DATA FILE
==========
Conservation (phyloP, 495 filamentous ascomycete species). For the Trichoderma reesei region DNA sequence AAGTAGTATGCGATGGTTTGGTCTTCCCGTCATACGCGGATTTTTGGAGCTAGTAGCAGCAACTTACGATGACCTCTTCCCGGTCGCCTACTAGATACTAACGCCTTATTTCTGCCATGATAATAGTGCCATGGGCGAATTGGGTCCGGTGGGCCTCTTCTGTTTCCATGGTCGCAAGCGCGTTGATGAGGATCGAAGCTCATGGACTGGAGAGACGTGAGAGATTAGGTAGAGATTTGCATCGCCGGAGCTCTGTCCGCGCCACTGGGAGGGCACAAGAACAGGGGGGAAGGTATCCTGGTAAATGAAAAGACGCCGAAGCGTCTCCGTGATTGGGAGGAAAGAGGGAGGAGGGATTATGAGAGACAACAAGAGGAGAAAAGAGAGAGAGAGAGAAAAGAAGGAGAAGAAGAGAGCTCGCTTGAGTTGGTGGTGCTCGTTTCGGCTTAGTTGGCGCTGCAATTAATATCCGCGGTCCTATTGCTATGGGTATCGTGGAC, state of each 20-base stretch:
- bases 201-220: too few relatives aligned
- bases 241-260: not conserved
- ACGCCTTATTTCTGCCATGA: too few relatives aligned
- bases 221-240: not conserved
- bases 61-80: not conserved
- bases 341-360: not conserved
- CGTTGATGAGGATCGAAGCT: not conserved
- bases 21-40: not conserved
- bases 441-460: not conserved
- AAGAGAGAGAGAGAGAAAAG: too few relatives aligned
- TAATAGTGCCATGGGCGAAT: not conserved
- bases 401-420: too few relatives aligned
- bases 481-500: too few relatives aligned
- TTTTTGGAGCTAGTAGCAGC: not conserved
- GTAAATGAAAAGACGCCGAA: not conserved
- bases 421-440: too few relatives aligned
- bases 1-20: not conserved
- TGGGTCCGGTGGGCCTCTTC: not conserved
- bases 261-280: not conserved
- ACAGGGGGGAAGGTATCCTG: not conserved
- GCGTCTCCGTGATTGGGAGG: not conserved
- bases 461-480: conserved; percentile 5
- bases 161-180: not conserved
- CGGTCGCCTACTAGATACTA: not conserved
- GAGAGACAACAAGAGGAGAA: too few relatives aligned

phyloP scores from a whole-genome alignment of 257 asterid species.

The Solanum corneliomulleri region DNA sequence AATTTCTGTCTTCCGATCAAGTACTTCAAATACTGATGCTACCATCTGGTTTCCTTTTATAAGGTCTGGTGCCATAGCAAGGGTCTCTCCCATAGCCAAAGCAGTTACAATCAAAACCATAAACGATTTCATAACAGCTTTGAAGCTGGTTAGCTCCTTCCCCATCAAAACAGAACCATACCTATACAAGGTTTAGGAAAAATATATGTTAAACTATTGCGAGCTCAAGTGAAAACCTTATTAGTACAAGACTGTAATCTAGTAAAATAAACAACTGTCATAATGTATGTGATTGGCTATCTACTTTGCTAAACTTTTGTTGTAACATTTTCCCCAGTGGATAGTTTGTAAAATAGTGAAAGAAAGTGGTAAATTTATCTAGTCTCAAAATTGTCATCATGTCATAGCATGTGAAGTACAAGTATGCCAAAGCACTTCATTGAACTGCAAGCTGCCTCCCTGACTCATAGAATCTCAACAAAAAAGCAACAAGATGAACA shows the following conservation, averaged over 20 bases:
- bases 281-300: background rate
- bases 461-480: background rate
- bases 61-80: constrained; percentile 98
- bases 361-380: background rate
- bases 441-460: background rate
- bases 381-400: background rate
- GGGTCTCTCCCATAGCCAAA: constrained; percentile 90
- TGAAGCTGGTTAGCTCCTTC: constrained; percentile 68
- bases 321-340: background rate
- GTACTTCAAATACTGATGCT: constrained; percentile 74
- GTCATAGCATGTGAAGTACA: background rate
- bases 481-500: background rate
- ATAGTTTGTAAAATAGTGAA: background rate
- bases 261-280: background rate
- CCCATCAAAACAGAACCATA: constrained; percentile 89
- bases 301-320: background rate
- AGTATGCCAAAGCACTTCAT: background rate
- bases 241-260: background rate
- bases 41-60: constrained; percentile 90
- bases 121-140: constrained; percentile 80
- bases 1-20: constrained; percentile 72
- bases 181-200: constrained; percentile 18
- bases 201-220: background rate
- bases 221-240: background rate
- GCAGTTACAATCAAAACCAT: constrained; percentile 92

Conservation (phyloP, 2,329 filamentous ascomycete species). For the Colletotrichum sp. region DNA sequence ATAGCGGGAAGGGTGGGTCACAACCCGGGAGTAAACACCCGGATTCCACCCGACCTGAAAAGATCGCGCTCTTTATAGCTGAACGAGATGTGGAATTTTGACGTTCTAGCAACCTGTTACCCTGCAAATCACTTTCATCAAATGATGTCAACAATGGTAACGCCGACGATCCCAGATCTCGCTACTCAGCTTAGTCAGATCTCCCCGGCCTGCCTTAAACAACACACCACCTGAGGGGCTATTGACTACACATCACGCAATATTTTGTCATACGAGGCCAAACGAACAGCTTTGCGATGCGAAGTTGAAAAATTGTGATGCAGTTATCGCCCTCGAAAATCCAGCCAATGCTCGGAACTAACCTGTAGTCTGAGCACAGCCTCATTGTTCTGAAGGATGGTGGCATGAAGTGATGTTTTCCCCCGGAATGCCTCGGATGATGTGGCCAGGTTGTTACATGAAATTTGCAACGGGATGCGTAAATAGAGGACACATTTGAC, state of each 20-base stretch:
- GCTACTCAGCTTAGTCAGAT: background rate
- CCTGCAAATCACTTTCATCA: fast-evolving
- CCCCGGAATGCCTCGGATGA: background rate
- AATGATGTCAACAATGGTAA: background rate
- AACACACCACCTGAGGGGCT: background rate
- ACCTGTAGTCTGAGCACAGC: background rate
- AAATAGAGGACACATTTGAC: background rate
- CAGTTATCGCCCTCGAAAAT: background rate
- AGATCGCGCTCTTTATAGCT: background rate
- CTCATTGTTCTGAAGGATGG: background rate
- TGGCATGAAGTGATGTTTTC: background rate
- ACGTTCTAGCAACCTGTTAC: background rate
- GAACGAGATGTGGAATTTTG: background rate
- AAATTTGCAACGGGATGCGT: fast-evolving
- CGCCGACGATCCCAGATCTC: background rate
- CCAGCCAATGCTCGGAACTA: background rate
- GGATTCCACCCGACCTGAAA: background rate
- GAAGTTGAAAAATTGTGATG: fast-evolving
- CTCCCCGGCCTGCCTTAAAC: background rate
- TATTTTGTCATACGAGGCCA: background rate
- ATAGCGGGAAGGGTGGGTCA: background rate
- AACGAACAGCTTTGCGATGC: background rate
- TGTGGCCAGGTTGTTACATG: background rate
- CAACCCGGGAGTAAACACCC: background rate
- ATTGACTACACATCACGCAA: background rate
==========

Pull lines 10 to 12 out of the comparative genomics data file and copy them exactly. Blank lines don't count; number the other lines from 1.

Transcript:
- bases 441-460: not conserved
- AAGAGAGAGAGAGAGAAAAG: too few relatives aligned
- TAATAGTGCCATGGGCGAAT: not conserved